If home is where the heart is, it makes sense that Pretend Friends is set in a home with a verdant garden, furnished with a picket fence, where conversations take place. It’s a book born of love by author Alice Hoyle and illustrator Lauren Reis. Collaborators include Katy Gray, who has schizophrenia and has consulted on the book. Sale proceeds go to the Rethink Mental Illness campaign to help with their work in reducing stigma and raising awareness of disorders such as schizophrenia among people of all ages. The power of metaphor is used to describe the schizophrenia experienced by Big Jay, an adult, and the imaginary friends of Little Bea, a child. Little Bea wants to make her pretend friends big so Big Jay’s pretend friends—that is to say, distressing hallucinations and delusions—can’t hurt or scare him anymore.
As someone with schizophrenia, who is an auntie to two-year-old Archie, I wonder if he’s old enough to understand the story when he reaches four. Yet a children’s book using metaphor to introduce them to the different experiences people have is a worthwhile concept. It’s been observed that Eeyore in Winnie the Pooh has symptoms of depression, yet his friends still love him irrespective. That’s a very important message to drive home for children. Pretend Friends projects AA Milne’s philosophy further, and says that Big Jay needs “special medication” for his pretend friends. But in my own childhood, the very notion of this as a reality for a loved one would have been terrifying. However, there’s a section for adults at the back of the book that address any fears a child might have. It gives example questions about Big Jay with thoughtful responses that foster greater understanding and compassion. Causation and cure (or lack of it) are all covered, and the message is conveyed that, with the right help and support, Big Jay is going to be okay. It’s also stated that psychosis is no-one’s fault and not the child’s responsibility.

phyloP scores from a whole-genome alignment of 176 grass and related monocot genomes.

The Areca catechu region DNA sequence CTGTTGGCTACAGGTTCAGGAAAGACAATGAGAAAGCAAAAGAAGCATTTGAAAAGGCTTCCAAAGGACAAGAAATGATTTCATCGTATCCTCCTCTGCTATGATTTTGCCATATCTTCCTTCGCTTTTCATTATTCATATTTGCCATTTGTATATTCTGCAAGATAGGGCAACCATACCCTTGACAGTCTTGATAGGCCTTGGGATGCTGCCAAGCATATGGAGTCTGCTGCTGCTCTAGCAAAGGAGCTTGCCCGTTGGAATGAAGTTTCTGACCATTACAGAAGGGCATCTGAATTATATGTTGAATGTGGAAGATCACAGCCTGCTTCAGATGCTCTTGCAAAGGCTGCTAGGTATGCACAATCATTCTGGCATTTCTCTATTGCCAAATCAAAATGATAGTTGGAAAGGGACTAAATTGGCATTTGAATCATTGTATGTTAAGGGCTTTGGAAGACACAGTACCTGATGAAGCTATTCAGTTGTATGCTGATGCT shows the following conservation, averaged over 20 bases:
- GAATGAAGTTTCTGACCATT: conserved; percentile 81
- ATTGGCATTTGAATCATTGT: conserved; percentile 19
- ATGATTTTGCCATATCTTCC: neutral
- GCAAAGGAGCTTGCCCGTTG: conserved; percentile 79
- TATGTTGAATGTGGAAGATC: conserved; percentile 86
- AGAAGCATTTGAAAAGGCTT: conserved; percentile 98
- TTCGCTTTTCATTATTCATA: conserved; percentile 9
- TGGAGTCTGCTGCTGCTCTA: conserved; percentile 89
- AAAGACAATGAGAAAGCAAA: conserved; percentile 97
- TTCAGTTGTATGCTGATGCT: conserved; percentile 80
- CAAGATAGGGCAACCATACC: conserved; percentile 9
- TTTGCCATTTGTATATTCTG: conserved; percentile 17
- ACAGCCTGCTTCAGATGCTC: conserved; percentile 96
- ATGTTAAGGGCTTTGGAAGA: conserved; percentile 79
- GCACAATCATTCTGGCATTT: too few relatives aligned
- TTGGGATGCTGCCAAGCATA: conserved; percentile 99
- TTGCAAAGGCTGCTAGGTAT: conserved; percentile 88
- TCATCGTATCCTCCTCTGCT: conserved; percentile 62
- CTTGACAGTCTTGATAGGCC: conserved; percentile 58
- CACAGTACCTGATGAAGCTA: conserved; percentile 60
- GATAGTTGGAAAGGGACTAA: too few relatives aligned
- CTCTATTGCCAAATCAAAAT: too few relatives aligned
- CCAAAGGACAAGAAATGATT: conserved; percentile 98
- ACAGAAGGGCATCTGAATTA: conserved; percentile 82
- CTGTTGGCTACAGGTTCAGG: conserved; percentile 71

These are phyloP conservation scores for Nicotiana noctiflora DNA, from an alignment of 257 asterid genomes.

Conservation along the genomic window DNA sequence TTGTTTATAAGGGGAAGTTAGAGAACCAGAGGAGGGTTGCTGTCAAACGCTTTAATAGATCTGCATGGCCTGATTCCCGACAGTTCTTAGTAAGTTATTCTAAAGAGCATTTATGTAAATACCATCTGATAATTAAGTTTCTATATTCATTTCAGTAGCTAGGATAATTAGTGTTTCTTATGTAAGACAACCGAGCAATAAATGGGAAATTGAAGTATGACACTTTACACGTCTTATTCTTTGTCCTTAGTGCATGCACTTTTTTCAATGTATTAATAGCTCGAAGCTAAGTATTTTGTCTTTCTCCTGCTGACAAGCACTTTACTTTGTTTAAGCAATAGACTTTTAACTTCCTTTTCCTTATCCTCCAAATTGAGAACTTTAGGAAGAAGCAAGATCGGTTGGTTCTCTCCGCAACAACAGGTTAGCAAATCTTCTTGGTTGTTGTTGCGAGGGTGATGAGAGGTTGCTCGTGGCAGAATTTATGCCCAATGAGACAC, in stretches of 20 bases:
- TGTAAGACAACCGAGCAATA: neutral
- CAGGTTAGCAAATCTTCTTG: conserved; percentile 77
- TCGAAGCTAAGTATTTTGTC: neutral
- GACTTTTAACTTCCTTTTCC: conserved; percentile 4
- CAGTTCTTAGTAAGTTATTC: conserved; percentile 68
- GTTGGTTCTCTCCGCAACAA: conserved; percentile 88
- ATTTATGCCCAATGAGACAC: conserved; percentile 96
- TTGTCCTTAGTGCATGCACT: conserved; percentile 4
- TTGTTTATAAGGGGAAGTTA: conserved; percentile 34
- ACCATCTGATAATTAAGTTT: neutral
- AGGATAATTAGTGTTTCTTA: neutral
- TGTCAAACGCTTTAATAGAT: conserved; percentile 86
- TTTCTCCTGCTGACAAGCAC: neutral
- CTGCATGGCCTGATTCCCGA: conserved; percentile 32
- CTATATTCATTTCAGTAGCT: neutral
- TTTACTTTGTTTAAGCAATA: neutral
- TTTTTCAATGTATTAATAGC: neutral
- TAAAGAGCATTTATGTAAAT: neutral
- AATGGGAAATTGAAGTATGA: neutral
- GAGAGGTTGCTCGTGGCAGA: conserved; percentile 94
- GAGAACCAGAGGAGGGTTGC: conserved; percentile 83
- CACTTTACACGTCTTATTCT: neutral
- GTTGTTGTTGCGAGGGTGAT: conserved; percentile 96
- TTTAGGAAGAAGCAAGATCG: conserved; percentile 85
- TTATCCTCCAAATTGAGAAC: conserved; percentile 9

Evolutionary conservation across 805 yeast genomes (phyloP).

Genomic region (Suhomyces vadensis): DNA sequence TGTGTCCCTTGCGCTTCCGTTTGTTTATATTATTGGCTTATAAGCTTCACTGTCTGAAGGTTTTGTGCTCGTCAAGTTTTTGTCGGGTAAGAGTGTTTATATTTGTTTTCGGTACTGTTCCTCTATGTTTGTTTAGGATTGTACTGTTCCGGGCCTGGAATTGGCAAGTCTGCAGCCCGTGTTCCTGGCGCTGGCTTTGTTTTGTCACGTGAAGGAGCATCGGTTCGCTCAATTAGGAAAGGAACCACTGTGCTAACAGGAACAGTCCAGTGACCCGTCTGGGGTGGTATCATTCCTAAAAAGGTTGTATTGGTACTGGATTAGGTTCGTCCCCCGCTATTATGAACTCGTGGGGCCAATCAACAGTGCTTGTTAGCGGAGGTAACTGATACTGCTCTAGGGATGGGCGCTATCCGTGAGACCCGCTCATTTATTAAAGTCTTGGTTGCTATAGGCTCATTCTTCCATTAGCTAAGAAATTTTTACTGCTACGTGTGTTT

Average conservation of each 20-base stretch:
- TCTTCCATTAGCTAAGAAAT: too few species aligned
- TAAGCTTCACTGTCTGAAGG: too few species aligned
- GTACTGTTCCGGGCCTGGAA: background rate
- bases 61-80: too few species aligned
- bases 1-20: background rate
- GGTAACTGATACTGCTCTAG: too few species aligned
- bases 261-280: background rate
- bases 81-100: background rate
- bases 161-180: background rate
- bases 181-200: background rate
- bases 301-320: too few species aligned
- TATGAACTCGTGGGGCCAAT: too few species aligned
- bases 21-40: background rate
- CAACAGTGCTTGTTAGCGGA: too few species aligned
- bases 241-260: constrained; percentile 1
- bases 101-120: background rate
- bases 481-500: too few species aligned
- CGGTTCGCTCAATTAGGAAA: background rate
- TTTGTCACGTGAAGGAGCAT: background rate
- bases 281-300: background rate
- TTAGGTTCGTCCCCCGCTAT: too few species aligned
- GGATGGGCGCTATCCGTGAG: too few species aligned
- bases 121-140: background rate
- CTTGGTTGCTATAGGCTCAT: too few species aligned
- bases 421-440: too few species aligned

Conversations such as this one are very important. Once over dinner with two adults and their 15-year-old son, I brought up my schizophrenia and the 15-year-old laughed in my face. It illustrates how we must tackle misconceptions early and bring such a stigmatised illness in the open, rather than pretending that it doesn’t exist. Regarding my relationship with Archie, I’m keeping the book to give him when he’s just about tall enough to have a conversation over the beautifully illustrated brown picket fence.
Published source: Lancet Psychiatry online